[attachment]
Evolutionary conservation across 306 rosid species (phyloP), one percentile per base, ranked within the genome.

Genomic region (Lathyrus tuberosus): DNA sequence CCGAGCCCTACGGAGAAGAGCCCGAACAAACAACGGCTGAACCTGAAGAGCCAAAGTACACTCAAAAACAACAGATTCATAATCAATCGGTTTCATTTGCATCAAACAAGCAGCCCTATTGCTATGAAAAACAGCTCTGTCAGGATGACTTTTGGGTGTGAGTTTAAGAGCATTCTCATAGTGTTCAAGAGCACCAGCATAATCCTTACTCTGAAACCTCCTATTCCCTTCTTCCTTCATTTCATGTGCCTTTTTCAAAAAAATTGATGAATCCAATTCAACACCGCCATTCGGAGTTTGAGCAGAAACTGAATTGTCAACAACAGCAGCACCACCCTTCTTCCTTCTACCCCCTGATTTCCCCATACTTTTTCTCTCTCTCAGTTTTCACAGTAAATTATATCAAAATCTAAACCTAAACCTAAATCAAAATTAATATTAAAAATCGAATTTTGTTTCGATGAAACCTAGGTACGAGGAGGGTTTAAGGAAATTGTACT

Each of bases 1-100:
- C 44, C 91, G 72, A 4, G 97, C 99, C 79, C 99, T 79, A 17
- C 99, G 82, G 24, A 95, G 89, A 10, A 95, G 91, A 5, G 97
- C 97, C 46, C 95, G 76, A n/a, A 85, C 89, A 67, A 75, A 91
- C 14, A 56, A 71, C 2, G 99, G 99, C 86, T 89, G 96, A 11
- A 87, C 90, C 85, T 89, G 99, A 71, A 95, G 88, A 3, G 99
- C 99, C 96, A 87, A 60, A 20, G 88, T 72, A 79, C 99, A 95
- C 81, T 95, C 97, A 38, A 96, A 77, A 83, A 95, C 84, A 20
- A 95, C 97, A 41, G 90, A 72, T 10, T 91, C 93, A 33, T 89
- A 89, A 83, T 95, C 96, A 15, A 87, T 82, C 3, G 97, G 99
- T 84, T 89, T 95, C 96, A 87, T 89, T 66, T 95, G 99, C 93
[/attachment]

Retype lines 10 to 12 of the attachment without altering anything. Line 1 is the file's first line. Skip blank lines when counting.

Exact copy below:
- C 81, T 95, C 97, A 38, A 96, A 77, A 83, A 95, C 84, A 20
- A 95, C 97, A 41, G 90, A 72, T 10, T 91, C 93, A 33, T 89
- A 89, A 83, T 95, C 96, A 15, A 87, T 82, C 3, G 97, G 99